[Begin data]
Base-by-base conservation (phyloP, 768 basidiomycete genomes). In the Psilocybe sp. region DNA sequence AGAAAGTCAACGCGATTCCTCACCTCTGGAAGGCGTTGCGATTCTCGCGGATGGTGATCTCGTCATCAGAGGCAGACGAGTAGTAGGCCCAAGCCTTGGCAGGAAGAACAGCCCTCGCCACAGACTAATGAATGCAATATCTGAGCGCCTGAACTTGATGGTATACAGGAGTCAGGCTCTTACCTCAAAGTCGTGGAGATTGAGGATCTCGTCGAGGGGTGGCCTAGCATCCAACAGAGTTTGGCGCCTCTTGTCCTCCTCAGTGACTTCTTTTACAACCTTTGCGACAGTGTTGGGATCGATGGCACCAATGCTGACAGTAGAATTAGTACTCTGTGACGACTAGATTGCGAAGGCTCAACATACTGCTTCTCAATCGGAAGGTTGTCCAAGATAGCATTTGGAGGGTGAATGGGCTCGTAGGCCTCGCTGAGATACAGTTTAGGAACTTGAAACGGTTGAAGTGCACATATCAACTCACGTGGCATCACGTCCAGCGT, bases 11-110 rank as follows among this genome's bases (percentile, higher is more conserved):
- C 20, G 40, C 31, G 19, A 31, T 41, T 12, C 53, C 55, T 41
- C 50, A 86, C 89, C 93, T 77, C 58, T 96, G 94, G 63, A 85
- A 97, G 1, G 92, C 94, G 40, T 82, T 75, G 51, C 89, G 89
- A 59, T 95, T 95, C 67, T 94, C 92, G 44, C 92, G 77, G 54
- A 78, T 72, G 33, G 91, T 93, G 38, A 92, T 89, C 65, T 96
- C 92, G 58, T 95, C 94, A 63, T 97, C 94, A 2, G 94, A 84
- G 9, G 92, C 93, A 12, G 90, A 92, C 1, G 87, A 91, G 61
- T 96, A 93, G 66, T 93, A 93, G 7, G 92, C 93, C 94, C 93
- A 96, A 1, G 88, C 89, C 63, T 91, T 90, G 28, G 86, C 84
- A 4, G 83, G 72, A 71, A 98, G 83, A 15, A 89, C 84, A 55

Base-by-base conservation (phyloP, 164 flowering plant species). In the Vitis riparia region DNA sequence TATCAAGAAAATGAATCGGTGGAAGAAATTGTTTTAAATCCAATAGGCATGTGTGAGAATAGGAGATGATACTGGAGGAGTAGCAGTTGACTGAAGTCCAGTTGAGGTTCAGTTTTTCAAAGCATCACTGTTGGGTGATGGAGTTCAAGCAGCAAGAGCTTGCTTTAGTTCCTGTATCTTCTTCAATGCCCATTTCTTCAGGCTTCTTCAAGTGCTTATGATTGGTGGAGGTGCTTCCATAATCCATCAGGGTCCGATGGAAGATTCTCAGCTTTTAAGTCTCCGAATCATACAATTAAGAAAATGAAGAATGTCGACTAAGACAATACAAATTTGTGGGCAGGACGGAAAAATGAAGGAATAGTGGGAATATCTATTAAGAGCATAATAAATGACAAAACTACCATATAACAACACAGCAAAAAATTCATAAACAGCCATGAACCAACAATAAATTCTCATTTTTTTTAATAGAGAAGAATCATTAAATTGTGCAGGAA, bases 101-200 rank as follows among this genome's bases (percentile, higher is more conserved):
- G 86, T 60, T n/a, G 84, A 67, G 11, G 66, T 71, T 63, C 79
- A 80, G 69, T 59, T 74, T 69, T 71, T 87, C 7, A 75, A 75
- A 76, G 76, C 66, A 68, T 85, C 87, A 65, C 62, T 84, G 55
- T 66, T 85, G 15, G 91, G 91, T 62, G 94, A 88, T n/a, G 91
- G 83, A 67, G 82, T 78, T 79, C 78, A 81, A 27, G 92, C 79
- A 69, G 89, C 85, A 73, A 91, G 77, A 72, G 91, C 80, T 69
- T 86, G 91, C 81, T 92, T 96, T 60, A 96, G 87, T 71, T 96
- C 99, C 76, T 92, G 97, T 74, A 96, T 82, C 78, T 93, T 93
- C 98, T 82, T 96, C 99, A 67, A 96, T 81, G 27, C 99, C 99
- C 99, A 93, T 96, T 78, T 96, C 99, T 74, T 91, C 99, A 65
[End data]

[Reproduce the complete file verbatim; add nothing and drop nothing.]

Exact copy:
Base-by-base conservation (phyloP, 768 basidiomycete genomes). In the Psilocybe sp. region DNA sequence AGAAAGTCAACGCGATTCCTCACCTCTGGAAGGCGTTGCGATTCTCGCGGATGGTGATCTCGTCATCAGAGGCAGACGAGTAGTAGGCCCAAGCCTTGGCAGGAAGAACAGCCCTCGCCACAGACTAATGAATGCAATATCTGAGCGCCTGAACTTGATGGTATACAGGAGTCAGGCTCTTACCTCAAAGTCGTGGAGATTGAGGATCTCGTCGAGGGGTGGCCTAGCATCCAACAGAGTTTGGCGCCTCTTGTCCTCCTCAGTGACTTCTTTTACAACCTTTGCGACAGTGTTGGGATCGATGGCACCAATGCTGACAGTAGAATTAGTACTCTGTGACGACTAGATTGCGAAGGCTCAACATACTGCTTCTCAATCGGAAGGTTGTCCAAGATAGCATTTGGAGGGTGAATGGGCTCGTAGGCCTCGCTGAGATACAGTTTAGGAACTTGAAACGGTTGAAGTGCACATATCAACTCACGTGGCATCACGTCCAGCGT, bases 11-110 rank as follows among this genome's bases (percentile, higher is more conserved):
- C 20, G 40, C 31, G 19, A 31, T 41, T 12, C 53, C 55, T 41
- C 50, A 86, C 89, C 93, T 77, C 58, T 96, G 94, G 63, A 85
- A 97, G 1, G 92, C 94, G 40, T 82, T 75, G 51, C 89, G 89
- A 59, T 95, T 95, C 67, T 94, C 92, G 44, C 92, G 77, G 54
- A 78, T 72, G 33, G 91, T 93, G 38, A 92, T 89, C 65, T 96
- C 92, G 58, T 95, C 94, A 63, T 97, C 94, A 2, G 94, A 84
- G 9, G 92, C 93, A 12, G 90, A 92, C 1, G 87, A 91, G 61
- T 96, A 93, G 66, T 93, A 93, G 7, G 92, C 93, C 94, C 93
- A 96, A 1, G 88, C 89, C 63, T 91, T 90, G 28, G 86, C 84
- A 4, G 83, G 72, A 71, A 98, G 83, A 15, A 89, C 84, A 55

Base-by-base conservation (phyloP, 164 flowering plant species). In the Vitis riparia region DNA sequence TATCAAGAAAATGAATCGGTGGAAGAAATTGTTTTAAATCCAATAGGCATGTGTGAGAATAGGAGATGATACTGGAGGAGTAGCAGTTGACTGAAGTCCAGTTGAGGTTCAGTTTTTCAAAGCATCACTGTTGGGTGATGGAGTTCAAGCAGCAAGAGCTTGCTTTAGTTCCTGTATCTTCTTCAATGCCCATTTCTTCAGGCTTCTTCAAGTGCTTATGATTGGTGGAGGTGCTTCCATAATCCATCAGGGTCCGATGGAAGATTCTCAGCTTTTAAGTCTCCGAATCATACAATTAAGAAAATGAAGAATGTCGACTAAGACAATACAAATTTGTGGGCAGGACGGAAAAATGAAGGAATAGTGGGAATATCTATTAAGAGCATAATAAATGACAAAACTACCATATAACAACACAGCAAAAAATTCATAAACAGCCATGAACCAACAATAAATTCTCATTTTTTTTAATAGAGAAGAATCATTAAATTGTGCAGGAA, bases 101-200 rank as follows among this genome's bases (percentile, higher is more conserved):
- G 86, T 60, T n/a, G 84, A 67, G 11, G 66, T 71, T 63, C 79
- A 80, G 69, T 59, T 74, T 69, T 71, T 87, C 7, A 75, A 75
- A 76, G 76, C 66, A 68, T 85, C 87, A 65, C 62, T 84, G 55
- T 66, T 85, G 15, G 91, G 91, T 62, G 94, A 88, T n/a, G 91
- G 83, A 67, G 82, T 78, T 79, C 78, A 81, A 27, G 92, C 79
- A 69, G 89, C 85, A 73, A 91, G 77, A 72, G 91, C 80, T 69
- T 86, G 91, C 81, T 92, T 96, T 60, A 96, G 87, T 71, T 96
- C 99, C 76, T 92, G 97, T 74, A 96, T 82, C 78, T 93, T 93
- C 98, T 82, T 96, C 99, A 67, A 96, T 81, G 27, C 99, C 99
- C 99, A 93, T 96, T 78, T 96, C 99, T 74, T 91, C 99, A 65